Friday, April 13, 2012
What do you call "work?"
Stay home? No way -- in large part because being home was too much work.
So I had to laugh about the brouhaha over Hilary Rosen’s comment that Ann Romney, mother of 5, had “never worked a day in her life.” Tough as it was being a “working mother,” juggling a reporting/editing career and three kids, what I’m doing now is harder. And certainly less rewarding, both financially and psychologically.
Since I haven’t yet figured out my “next great thing,” as spring fever struck, I’ve been pouring my energy into the house that I’ve neglected for the last 30 years.
Take my day yesterday: I discovered that a glass window in my basement had fallen out. Plus, there’s a wire screen covering the window, making it impossible to reach from the outside. Somehow, after pulling the glass inward, washing it, scraping off old paint, and gathering supplies to try to caulk it back in from the inside (likely impossible), I dropped the glass. Oh, well.
Instead, I tackled my deck, which got filthy over the winter despite an oil-based sealant. After an hour, I took a break and turned to the garden, as long as I was still wearing gloves from the deck job, pulling crab grass by hand.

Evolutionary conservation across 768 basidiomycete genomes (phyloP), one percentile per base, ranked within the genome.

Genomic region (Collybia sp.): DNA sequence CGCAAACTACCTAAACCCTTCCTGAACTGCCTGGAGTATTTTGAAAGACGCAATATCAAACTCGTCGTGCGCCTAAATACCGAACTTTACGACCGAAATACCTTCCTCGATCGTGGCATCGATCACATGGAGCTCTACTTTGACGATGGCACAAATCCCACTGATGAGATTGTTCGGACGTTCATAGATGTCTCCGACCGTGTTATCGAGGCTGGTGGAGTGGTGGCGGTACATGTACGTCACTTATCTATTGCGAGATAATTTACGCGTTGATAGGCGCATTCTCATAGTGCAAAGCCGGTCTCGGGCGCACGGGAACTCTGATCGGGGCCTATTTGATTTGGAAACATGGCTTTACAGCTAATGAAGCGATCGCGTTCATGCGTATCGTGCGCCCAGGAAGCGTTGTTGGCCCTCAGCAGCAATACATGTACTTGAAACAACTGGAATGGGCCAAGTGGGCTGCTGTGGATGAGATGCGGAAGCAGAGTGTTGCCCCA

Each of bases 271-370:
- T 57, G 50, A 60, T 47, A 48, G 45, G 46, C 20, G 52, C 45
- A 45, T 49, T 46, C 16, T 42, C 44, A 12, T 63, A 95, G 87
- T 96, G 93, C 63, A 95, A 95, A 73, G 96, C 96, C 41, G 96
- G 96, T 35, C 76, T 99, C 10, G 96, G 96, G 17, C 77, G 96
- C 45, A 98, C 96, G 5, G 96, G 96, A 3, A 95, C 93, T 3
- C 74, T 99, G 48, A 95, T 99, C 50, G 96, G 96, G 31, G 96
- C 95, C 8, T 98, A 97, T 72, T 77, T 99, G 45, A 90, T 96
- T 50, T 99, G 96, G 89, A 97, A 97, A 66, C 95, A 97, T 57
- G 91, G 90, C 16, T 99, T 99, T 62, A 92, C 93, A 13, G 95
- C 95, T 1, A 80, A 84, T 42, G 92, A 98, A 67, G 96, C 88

Then I turned to the key problem. The key was spinning around in our double cylinder lock. I’d taken it apart once before, after it broke, and discovered that it had been installed slightly off center, putting torque on the key. Try holding both sides of a double cylinder lock so it doesn't fall off the door, while unscrewing screws, then lining up tiny pins through a dark hole you can’t see into. (I know a lot of you have tried this). That took up another hour.
Did I have lunch? Did I get to gossip around the water cooler? Did a colleague express appreciation for a good idea I’d come up with ?
When my husband came home from work that night, I insisted he look at the marvel of my key repair (even if the yard was still weedy, the glass still missing, and the deck still pockmarked.)
“Tell me what a great job I did!” I begged.